Investigating fruit and vegetable claims on Australian food packages.

Auteur(s) :
Chapman K., Hughes C., Wellard L., Tsang YW., Watson WL.
Date :
Nov, 2014
Source(s) :
Public Health Nutr.. #: p1-7
Adresse :
Health Strategies Division, Cancer Council NSW, 153 Dowling Street, Woolloomooloo, NSW 2011, Australia.

Sommaire de l'article

Fruit and vegetable claims on food packages are not regulated under Australian food standards. The present study aimed to: (i) investigate the number and healthiness of products carrying fruit and vegetable claims in Australia; and (ii) compare the nutrition composition of these products with fresh fruit and/or vegetables.

Content analysis of fruit and vegetable claims on food packages. The Australian food standards nutrient profiling model was used to determine the proportion of products not meeting nutrient profiling criteria. The nutrient composition of products carrying claims referencing the servings of fruit and vegetables in the product were compared with that of the dominant fruit and/or vegetables in each product.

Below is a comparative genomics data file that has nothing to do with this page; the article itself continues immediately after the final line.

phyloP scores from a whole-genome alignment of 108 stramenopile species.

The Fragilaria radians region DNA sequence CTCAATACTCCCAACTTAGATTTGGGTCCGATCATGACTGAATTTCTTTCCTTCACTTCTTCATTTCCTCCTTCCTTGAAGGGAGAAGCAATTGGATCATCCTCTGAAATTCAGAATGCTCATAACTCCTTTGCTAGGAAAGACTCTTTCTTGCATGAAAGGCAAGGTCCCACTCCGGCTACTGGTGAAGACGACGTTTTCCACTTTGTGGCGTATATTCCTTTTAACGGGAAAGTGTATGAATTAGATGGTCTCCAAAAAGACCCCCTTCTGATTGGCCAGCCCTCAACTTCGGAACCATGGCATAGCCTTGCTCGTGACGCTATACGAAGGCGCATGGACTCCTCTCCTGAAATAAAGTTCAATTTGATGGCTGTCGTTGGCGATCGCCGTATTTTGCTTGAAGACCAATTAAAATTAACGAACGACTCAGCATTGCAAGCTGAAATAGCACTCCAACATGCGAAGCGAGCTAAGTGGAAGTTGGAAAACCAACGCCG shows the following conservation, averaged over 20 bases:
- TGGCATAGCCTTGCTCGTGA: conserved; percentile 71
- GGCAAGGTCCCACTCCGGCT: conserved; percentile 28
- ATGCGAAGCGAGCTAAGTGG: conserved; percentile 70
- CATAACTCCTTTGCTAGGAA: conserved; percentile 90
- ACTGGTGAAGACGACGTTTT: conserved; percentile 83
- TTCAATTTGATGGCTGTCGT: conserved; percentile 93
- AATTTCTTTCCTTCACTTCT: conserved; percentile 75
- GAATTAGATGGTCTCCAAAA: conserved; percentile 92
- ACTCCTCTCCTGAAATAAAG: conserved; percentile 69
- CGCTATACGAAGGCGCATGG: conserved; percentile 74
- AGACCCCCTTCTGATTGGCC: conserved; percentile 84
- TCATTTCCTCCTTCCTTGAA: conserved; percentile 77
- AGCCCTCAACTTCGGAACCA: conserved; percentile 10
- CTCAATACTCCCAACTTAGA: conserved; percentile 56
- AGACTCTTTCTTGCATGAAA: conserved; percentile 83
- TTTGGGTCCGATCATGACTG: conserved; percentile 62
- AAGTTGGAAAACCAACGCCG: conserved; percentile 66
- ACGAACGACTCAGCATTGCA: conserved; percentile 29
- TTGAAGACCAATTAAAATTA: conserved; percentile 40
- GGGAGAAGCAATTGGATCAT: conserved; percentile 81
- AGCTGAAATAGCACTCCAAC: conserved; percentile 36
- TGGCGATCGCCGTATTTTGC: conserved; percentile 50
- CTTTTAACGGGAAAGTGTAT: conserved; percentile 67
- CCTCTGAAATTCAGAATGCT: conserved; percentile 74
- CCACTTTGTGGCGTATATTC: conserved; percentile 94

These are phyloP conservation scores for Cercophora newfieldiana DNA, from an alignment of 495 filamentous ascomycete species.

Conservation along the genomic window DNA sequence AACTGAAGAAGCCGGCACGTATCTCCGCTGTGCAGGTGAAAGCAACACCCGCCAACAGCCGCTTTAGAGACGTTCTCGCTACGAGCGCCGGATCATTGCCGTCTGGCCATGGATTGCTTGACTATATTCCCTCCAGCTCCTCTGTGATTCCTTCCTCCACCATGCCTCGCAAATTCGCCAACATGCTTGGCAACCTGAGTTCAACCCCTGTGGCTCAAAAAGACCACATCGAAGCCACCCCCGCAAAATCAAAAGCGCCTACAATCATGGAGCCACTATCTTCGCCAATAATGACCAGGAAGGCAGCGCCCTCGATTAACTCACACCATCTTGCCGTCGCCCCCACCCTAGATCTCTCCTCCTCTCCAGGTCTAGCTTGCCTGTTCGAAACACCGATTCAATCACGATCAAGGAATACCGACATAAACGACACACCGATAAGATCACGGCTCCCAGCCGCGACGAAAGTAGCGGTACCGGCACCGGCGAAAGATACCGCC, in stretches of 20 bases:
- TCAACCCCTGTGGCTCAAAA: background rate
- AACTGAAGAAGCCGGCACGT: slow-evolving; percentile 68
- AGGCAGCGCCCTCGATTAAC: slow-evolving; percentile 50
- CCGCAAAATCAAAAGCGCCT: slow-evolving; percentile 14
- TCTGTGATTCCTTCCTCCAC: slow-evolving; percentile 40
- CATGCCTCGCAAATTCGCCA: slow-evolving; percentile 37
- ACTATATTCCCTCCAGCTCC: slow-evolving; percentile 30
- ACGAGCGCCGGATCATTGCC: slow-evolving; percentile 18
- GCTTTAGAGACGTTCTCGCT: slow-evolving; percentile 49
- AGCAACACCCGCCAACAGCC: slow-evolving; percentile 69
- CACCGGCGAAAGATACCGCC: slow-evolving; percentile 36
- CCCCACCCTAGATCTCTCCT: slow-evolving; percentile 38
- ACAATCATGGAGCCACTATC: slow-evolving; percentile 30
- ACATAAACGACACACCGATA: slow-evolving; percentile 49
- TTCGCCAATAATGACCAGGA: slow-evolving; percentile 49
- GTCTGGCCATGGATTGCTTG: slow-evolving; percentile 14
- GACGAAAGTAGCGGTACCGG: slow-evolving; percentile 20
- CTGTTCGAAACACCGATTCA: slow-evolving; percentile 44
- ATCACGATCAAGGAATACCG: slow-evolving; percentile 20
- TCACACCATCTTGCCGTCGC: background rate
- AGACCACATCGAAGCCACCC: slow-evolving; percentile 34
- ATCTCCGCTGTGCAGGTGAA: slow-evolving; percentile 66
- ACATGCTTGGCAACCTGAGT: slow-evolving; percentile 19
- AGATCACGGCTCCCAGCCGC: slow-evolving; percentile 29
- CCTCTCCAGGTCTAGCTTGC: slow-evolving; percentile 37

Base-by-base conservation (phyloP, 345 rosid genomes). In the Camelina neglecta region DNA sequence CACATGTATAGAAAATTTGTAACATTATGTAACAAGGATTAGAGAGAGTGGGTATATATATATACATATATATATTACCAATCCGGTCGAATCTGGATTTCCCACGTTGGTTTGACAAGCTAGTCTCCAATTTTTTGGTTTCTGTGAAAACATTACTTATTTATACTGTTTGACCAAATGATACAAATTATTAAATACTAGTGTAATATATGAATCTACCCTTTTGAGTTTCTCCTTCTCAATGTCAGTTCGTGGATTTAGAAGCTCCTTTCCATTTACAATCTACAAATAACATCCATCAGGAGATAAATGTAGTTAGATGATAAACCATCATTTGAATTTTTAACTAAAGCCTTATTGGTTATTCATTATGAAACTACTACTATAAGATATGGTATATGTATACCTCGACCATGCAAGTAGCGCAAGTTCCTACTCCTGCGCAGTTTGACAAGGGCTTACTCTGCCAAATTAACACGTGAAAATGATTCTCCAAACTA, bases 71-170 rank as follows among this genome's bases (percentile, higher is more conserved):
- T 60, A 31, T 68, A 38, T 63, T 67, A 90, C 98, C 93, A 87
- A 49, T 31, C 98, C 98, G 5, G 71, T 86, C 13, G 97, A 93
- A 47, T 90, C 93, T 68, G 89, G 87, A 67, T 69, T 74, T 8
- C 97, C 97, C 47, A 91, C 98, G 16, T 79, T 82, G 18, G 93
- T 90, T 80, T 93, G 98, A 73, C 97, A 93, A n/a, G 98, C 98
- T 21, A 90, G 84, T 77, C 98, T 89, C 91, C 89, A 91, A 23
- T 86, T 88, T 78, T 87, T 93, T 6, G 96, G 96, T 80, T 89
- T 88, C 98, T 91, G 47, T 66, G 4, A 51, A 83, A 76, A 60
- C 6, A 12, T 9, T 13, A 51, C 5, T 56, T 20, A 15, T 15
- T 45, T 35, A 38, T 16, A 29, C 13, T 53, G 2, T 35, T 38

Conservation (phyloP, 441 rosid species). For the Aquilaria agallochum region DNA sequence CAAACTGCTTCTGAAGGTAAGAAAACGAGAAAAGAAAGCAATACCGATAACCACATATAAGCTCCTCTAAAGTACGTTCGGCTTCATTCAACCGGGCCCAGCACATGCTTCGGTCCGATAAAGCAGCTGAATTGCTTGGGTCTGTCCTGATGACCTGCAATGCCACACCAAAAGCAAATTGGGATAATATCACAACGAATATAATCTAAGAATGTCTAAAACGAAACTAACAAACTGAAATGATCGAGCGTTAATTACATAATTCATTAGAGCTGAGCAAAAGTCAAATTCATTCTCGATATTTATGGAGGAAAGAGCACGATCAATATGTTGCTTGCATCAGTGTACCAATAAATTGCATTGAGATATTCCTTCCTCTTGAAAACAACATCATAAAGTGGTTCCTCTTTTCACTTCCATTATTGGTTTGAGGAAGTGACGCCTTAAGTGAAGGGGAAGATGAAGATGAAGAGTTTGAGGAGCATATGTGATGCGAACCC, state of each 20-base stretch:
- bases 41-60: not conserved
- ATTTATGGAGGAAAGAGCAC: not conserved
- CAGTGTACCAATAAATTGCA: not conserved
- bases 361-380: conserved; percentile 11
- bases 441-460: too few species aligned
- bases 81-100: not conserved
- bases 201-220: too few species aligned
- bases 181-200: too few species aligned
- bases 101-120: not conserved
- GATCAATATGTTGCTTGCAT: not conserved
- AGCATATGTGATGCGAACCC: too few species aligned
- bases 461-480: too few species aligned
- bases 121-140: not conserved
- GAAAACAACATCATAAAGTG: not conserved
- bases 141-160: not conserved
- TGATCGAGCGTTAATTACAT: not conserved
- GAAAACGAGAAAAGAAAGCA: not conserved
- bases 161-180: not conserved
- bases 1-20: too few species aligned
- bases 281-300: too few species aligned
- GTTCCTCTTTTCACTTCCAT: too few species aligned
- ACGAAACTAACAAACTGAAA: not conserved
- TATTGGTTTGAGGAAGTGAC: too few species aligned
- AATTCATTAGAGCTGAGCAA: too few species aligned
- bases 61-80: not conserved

The five largest supermarket chains in Australia.

All available products in the fruit snacks, soups and fruit and vegetable juices/fruit drinks categories (n 762) were surveyed. Nutrition composition, ingredients and claims were recorded for each product.

Of the products surveyed, 48 % (n 366) carried at least one claim, of which 34 % (n 124) did not meet nutrient profiling. Products carrying claims referencing the number of servings of fruit and vegetables had more energy, sodium, saturated fat and sugar, and less fibre, than fresh fruit and/or vegetables (all P<0·001).

Many products carried fruit and vegetable claims and were significantly higher in energy, saturated fat, sugars and sodium than fresh fruit and vegetables. Marketing these products as a way of meeting fruit and vegetable intake is inaccurate and potentially misleading. Fruit and vegetable claims should be regulated using nutrient profiling.

Source : Pubmed